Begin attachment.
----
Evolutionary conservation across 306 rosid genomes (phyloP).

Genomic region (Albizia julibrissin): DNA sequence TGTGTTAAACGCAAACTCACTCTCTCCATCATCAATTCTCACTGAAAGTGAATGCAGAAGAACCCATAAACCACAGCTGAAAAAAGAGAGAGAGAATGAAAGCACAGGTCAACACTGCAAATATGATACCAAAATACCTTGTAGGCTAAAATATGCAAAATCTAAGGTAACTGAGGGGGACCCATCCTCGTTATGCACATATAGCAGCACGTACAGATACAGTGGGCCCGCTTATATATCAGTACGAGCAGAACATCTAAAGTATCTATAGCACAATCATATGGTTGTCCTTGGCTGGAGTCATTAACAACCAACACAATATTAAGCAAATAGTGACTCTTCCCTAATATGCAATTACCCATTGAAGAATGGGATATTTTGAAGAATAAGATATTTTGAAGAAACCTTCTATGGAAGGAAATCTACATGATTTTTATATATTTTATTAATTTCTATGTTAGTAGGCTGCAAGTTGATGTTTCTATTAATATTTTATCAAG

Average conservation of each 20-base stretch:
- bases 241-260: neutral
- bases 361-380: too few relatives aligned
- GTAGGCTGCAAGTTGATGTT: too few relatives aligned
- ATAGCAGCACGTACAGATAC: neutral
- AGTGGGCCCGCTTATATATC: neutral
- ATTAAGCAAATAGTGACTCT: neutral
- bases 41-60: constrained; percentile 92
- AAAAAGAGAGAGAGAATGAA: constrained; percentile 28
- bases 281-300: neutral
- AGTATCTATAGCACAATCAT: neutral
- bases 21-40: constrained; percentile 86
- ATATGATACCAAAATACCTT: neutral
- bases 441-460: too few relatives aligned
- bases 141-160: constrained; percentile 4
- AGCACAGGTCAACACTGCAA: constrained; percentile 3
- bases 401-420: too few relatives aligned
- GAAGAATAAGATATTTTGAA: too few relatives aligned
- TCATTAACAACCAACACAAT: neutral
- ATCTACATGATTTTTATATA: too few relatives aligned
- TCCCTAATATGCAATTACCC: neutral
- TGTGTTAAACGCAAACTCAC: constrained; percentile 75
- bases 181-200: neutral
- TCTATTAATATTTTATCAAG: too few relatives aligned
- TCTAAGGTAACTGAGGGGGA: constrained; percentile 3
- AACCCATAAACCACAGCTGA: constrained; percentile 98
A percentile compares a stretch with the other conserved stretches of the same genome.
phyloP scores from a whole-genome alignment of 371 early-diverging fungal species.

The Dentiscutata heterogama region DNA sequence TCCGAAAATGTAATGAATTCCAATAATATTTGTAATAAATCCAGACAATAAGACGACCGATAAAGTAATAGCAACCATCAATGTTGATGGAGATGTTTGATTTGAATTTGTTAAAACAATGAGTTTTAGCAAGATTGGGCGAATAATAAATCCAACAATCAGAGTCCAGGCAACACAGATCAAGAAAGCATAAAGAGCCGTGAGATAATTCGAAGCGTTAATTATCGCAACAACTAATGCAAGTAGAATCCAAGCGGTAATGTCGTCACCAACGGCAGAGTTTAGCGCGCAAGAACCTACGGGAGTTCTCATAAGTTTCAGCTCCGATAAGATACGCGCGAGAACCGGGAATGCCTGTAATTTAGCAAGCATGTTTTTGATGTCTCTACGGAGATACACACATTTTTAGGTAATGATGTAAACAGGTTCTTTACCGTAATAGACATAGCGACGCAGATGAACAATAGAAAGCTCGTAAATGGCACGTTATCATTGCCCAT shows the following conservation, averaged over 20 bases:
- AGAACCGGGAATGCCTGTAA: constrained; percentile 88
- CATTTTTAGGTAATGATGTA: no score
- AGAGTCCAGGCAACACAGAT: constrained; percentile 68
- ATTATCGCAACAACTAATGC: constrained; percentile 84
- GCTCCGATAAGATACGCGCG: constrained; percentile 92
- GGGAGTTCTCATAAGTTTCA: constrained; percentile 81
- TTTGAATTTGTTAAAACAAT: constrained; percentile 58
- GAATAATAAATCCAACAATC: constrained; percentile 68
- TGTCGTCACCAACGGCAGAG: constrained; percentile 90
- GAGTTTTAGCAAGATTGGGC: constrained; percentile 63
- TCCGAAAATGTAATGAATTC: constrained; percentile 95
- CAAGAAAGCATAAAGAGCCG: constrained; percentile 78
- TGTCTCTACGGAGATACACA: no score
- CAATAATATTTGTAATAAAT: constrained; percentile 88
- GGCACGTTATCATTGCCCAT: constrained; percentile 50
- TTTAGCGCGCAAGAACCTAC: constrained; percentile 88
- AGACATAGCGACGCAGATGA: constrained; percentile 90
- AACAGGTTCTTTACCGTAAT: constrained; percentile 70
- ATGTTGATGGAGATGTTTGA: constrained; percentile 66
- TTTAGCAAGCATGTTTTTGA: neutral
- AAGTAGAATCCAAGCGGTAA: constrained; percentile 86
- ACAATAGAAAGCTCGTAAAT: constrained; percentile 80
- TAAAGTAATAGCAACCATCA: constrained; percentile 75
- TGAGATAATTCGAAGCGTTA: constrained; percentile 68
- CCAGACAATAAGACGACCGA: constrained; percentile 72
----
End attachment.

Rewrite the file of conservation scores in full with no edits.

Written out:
Evolutionary conservation across 306 rosid genomes (phyloP).

Genomic region (Albizia julibrissin): DNA sequence TGTGTTAAACGCAAACTCACTCTCTCCATCATCAATTCTCACTGAAAGTGAATGCAGAAGAACCCATAAACCACAGCTGAAAAAAGAGAGAGAGAATGAAAGCACAGGTCAACACTGCAAATATGATACCAAAATACCTTGTAGGCTAAAATATGCAAAATCTAAGGTAACTGAGGGGGACCCATCCTCGTTATGCACATATAGCAGCACGTACAGATACAGTGGGCCCGCTTATATATCAGTACGAGCAGAACATCTAAAGTATCTATAGCACAATCATATGGTTGTCCTTGGCTGGAGTCATTAACAACCAACACAATATTAAGCAAATAGTGACTCTTCCCTAATATGCAATTACCCATTGAAGAATGGGATATTTTGAAGAATAAGATATTTTGAAGAAACCTTCTATGGAAGGAAATCTACATGATTTTTATATATTTTATTAATTTCTATGTTAGTAGGCTGCAAGTTGATGTTTCTATTAATATTTTATCAAG

Average conservation of each 20-base stretch:
- bases 241-260: neutral
- bases 361-380: too few relatives aligned
- GTAGGCTGCAAGTTGATGTT: too few relatives aligned
- ATAGCAGCACGTACAGATAC: neutral
- AGTGGGCCCGCTTATATATC: neutral
- ATTAAGCAAATAGTGACTCT: neutral
- bases 41-60: constrained; percentile 92
- AAAAAGAGAGAGAGAATGAA: constrained; percentile 28
- bases 281-300: neutral
- AGTATCTATAGCACAATCAT: neutral
- bases 21-40: constrained; percentile 86
- ATATGATACCAAAATACCTT: neutral
- bases 441-460: too few relatives aligned
- bases 141-160: constrained; percentile 4
- AGCACAGGTCAACACTGCAA: constrained; percentile 3
- bases 401-420: too few relatives aligned
- GAAGAATAAGATATTTTGAA: too few relatives aligned
- TCATTAACAACCAACACAAT: neutral
- ATCTACATGATTTTTATATA: too few relatives aligned
- TCCCTAATATGCAATTACCC: neutral
- TGTGTTAAACGCAAACTCAC: constrained; percentile 75
- bases 181-200: neutral
- TCTATTAATATTTTATCAAG: too few relatives aligned
- TCTAAGGTAACTGAGGGGGA: constrained; percentile 3
- AACCCATAAACCACAGCTGA: constrained; percentile 98
A percentile compares a stretch with the other conserved stretches of the same genome.
phyloP scores from a whole-genome alignment of 371 early-diverging fungal species.

The Dentiscutata heterogama region DNA sequence TCCGAAAATGTAATGAATTCCAATAATATTTGTAATAAATCCAGACAATAAGACGACCGATAAAGTAATAGCAACCATCAATGTTGATGGAGATGTTTGATTTGAATTTGTTAAAACAATGAGTTTTAGCAAGATTGGGCGAATAATAAATCCAACAATCAGAGTCCAGGCAACACAGATCAAGAAAGCATAAAGAGCCGTGAGATAATTCGAAGCGTTAATTATCGCAACAACTAATGCAAGTAGAATCCAAGCGGTAATGTCGTCACCAACGGCAGAGTTTAGCGCGCAAGAACCTACGGGAGTTCTCATAAGTTTCAGCTCCGATAAGATACGCGCGAGAACCGGGAATGCCTGTAATTTAGCAAGCATGTTTTTGATGTCTCTACGGAGATACACACATTTTTAGGTAATGATGTAAACAGGTTCTTTACCGTAATAGACATAGCGACGCAGATGAACAATAGAAAGCTCGTAAATGGCACGTTATCATTGCCCAT shows the following conservation, averaged over 20 bases:
- AGAACCGGGAATGCCTGTAA: constrained; percentile 88
- CATTTTTAGGTAATGATGTA: no score
- AGAGTCCAGGCAACACAGAT: constrained; percentile 68
- ATTATCGCAACAACTAATGC: constrained; percentile 84
- GCTCCGATAAGATACGCGCG: constrained; percentile 92
- GGGAGTTCTCATAAGTTTCA: constrained; percentile 81
- TTTGAATTTGTTAAAACAAT: constrained; percentile 58
- GAATAATAAATCCAACAATC: constrained; percentile 68
- TGTCGTCACCAACGGCAGAG: constrained; percentile 90
- GAGTTTTAGCAAGATTGGGC: constrained; percentile 63
- TCCGAAAATGTAATGAATTC: constrained; percentile 95
- CAAGAAAGCATAAAGAGCCG: constrained; percentile 78
- TGTCTCTACGGAGATACACA: no score
- CAATAATATTTGTAATAAAT: constrained; percentile 88
- GGCACGTTATCATTGCCCAT: constrained; percentile 50
- TTTAGCGCGCAAGAACCTAC: constrained; percentile 88
- AGACATAGCGACGCAGATGA: constrained; percentile 90
- AACAGGTTCTTTACCGTAAT: constrained; percentile 70
- ATGTTGATGGAGATGTTTGA: constrained; percentile 66
- TTTAGCAAGCATGTTTTTGA: neutral
- AAGTAGAATCCAAGCGGTAA: constrained; percentile 86
- ACAATAGAAAGCTCGTAAAT: constrained; percentile 80
- TAAAGTAATAGCAACCATCA: constrained; percentile 75
- TGAGATAATTCGAAGCGTTA: constrained; percentile 68
- CCAGACAATAAGACGACCGA: constrained; percentile 72